Tree without leaves Fall Seed Heads

I had nearly forgotten this stage – the lull between a full canopy of vibrant foliage and the cleansing innocence and allure of a snow-covered world.  The landscape seems a bit thin and bare, and the sunlight is mostly unfiltered and brash, but I see beauty.  Beauty in the form of naked structure, unadulterated form, and interesting remnants.  We are experiencing the final arc of the seasonal circle.

Native Perennials in Late Fall

This year, we are trying something slightly different in our perennial garden.  We are leaving it –  untouched and as is.  We did not cut back any of the plants.  As you might know, there’s no real reason to cut them back, but many people prefer the tidiness of perennials cut down to the ground.  This, of course, is a viable option, but it is not a requirement.  In other words, perennials will fare just fine.

Winter Perennial Garden

We decided to do this primarily to offer a food source for the birds and other native critters foraging in the winter months.  I also like the bit of color, texture, and interest the plants add to the landscape.  Further still, the little bit of stems, leaves, and seedheads provide some shelter from the bitter winds and driving snow while adding movement and sound.  It’s nature in its purest form.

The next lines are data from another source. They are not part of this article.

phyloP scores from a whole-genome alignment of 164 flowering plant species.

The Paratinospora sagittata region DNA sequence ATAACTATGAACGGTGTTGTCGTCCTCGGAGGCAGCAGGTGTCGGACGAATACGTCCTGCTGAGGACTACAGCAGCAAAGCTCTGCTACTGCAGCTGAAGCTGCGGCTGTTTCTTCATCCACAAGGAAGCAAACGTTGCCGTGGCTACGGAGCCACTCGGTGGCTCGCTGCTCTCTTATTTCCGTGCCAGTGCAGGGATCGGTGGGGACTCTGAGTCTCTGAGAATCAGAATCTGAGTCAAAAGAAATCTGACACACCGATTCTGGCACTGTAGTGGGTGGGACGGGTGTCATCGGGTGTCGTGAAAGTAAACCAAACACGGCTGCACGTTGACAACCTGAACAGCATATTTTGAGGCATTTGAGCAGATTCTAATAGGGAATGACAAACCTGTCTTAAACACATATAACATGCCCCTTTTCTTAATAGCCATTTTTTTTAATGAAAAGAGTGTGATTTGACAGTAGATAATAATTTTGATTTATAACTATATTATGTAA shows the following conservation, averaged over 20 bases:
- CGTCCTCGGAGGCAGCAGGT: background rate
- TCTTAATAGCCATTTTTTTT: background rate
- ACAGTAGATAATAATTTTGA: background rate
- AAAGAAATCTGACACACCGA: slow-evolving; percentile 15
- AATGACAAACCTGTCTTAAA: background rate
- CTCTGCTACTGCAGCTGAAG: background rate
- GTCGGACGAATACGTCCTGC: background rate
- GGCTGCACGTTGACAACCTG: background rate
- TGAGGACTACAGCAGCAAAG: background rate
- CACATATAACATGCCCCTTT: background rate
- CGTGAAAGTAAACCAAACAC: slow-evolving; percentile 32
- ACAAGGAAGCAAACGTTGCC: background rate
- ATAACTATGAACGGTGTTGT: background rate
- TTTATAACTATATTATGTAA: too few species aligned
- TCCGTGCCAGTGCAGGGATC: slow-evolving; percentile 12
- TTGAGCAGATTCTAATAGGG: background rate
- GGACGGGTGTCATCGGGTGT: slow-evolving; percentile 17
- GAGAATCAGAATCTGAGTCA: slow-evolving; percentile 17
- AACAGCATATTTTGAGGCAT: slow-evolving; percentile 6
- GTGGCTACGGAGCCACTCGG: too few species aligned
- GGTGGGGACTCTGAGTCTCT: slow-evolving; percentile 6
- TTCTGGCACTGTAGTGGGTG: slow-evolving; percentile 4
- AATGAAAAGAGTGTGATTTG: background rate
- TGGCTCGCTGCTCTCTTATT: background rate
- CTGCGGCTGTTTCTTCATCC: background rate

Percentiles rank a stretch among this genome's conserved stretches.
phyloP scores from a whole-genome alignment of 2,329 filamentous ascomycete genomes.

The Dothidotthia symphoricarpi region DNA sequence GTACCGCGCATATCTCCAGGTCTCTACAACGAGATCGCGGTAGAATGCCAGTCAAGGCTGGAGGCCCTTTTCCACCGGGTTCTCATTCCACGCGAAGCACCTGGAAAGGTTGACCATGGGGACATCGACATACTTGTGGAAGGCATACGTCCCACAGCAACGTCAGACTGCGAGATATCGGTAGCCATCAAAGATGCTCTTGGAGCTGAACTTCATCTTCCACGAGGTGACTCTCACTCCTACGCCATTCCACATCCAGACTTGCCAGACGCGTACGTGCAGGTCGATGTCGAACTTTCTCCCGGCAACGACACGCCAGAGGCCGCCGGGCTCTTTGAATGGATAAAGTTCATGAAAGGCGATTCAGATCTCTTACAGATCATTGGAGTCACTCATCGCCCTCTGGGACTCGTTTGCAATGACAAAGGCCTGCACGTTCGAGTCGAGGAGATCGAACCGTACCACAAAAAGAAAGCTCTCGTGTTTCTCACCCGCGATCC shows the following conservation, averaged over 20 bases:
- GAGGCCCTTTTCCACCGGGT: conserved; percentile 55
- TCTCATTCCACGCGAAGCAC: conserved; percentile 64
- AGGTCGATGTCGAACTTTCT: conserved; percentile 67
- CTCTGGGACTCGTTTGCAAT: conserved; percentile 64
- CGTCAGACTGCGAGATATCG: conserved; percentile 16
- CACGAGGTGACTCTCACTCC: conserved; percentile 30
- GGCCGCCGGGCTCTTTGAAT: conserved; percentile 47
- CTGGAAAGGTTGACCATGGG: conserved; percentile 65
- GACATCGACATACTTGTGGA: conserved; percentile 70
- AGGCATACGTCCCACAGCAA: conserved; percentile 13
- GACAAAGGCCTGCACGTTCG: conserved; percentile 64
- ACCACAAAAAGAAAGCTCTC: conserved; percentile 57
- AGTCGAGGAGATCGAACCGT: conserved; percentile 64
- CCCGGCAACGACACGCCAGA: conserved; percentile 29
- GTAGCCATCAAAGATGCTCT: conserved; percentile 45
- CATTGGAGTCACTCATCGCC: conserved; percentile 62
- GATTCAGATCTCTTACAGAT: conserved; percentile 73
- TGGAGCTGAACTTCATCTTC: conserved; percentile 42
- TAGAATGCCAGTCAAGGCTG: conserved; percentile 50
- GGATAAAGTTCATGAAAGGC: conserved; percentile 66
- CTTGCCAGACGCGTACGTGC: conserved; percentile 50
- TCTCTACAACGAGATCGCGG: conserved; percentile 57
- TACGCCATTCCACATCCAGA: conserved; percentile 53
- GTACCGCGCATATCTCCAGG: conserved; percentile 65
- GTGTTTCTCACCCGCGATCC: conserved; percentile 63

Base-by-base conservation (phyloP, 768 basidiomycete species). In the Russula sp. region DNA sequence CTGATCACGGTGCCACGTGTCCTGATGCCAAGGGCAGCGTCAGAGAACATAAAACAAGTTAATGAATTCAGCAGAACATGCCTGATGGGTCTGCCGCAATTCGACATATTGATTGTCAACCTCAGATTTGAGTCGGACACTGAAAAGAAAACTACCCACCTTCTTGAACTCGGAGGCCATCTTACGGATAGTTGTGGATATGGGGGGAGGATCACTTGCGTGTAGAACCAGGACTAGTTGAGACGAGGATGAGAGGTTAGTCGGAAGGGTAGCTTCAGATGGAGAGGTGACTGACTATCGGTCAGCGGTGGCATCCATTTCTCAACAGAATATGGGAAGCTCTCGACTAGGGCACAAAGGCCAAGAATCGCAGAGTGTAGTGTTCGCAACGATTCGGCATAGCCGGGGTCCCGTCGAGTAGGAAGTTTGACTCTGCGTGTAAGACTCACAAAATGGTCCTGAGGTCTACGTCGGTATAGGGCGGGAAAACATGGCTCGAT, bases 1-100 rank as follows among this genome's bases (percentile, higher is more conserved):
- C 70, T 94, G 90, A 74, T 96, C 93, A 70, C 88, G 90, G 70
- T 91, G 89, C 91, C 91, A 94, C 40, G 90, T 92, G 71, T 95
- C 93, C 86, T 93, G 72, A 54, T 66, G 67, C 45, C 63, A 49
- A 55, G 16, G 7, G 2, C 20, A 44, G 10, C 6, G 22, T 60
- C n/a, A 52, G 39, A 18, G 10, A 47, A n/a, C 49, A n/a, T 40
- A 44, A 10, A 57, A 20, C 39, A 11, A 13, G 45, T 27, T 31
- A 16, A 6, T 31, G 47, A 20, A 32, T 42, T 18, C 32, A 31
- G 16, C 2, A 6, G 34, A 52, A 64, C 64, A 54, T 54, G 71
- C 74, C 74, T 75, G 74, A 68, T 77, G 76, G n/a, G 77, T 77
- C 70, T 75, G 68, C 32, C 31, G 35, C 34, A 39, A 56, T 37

Plants under Snow

Additionally, when the snow does begin to fall and accumulate, interesting shapes and mounds emerge from the plants underfoot, adding further interest to a sometimes subdued, flat, monochromatic world.  Ornamental Grasses, Redtwig Dogwood, and Sedum can be stunning in winter, adding splashes of color, rhythmic movement and sound.

If you’ve already put your gardens to bed for Winter, don’t fret.  It’s not for everyone, but it is something to consider for next year.

“Even when November’s sun is low,

And Winter flaps his fleecy wings,

Thy gold among his silvery snow

A solace in the sadness brings.”

-James Rigg

Best wishes,

Kim Sweeney